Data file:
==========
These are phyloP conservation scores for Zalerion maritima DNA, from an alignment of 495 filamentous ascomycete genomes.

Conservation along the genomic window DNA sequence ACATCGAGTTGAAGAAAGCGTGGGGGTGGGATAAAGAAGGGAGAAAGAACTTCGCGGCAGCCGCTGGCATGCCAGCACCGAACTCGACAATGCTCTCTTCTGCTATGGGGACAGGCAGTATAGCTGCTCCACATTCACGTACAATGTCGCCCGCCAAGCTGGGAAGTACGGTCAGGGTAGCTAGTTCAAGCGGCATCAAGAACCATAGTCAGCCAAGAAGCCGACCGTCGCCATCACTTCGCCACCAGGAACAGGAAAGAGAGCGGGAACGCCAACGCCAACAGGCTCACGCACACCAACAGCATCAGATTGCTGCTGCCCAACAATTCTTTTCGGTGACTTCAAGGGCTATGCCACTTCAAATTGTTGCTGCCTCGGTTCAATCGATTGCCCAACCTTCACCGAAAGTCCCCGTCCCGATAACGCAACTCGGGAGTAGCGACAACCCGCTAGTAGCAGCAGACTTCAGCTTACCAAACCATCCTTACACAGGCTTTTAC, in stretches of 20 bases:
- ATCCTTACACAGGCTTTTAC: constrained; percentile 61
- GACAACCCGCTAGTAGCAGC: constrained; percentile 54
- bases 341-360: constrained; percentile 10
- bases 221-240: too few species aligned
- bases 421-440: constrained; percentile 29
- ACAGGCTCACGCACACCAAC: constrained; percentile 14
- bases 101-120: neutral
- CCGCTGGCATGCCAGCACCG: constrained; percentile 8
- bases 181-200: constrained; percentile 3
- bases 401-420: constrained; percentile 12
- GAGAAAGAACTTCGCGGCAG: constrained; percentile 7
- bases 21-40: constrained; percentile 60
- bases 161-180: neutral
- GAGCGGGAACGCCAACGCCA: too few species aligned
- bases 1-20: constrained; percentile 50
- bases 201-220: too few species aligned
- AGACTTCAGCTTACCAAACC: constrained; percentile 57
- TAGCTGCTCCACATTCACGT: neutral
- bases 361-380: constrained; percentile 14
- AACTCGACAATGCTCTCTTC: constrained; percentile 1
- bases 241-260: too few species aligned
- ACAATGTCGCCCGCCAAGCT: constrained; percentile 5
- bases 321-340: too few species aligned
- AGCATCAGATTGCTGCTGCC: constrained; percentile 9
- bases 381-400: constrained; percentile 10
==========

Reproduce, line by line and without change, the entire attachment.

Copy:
These are phyloP conservation scores for Zalerion maritima DNA, from an alignment of 495 filamentous ascomycete genomes.

Conservation along the genomic window DNA sequence ACATCGAGTTGAAGAAAGCGTGGGGGTGGGATAAAGAAGGGAGAAAGAACTTCGCGGCAGCCGCTGGCATGCCAGCACCGAACTCGACAATGCTCTCTTCTGCTATGGGGACAGGCAGTATAGCTGCTCCACATTCACGTACAATGTCGCCCGCCAAGCTGGGAAGTACGGTCAGGGTAGCTAGTTCAAGCGGCATCAAGAACCATAGTCAGCCAAGAAGCCGACCGTCGCCATCACTTCGCCACCAGGAACAGGAAAGAGAGCGGGAACGCCAACGCCAACAGGCTCACGCACACCAACAGCATCAGATTGCTGCTGCCCAACAATTCTTTTCGGTGACTTCAAGGGCTATGCCACTTCAAATTGTTGCTGCCTCGGTTCAATCGATTGCCCAACCTTCACCGAAAGTCCCCGTCCCGATAACGCAACTCGGGAGTAGCGACAACCCGCTAGTAGCAGCAGACTTCAGCTTACCAAACCATCCTTACACAGGCTTTTAC, in stretches of 20 bases:
- ATCCTTACACAGGCTTTTAC: constrained; percentile 61
- GACAACCCGCTAGTAGCAGC: constrained; percentile 54
- bases 341-360: constrained; percentile 10
- bases 221-240: too few species aligned
- bases 421-440: constrained; percentile 29
- ACAGGCTCACGCACACCAAC: constrained; percentile 14
- bases 101-120: neutral
- CCGCTGGCATGCCAGCACCG: constrained; percentile 8
- bases 181-200: constrained; percentile 3
- bases 401-420: constrained; percentile 12
- GAGAAAGAACTTCGCGGCAG: constrained; percentile 7
- bases 21-40: constrained; percentile 60
- bases 161-180: neutral
- GAGCGGGAACGCCAACGCCA: too few species aligned
- bases 1-20: constrained; percentile 50
- bases 201-220: too few species aligned
- AGACTTCAGCTTACCAAACC: constrained; percentile 57
- TAGCTGCTCCACATTCACGT: neutral
- bases 361-380: constrained; percentile 14
- AACTCGACAATGCTCTCTTC: constrained; percentile 1
- bases 241-260: too few species aligned
- ACAATGTCGCCCGCCAAGCT: constrained; percentile 5
- bases 321-340: too few species aligned
- AGCATCAGATTGCTGCTGCC: constrained; percentile 9
- bases 381-400: constrained; percentile 10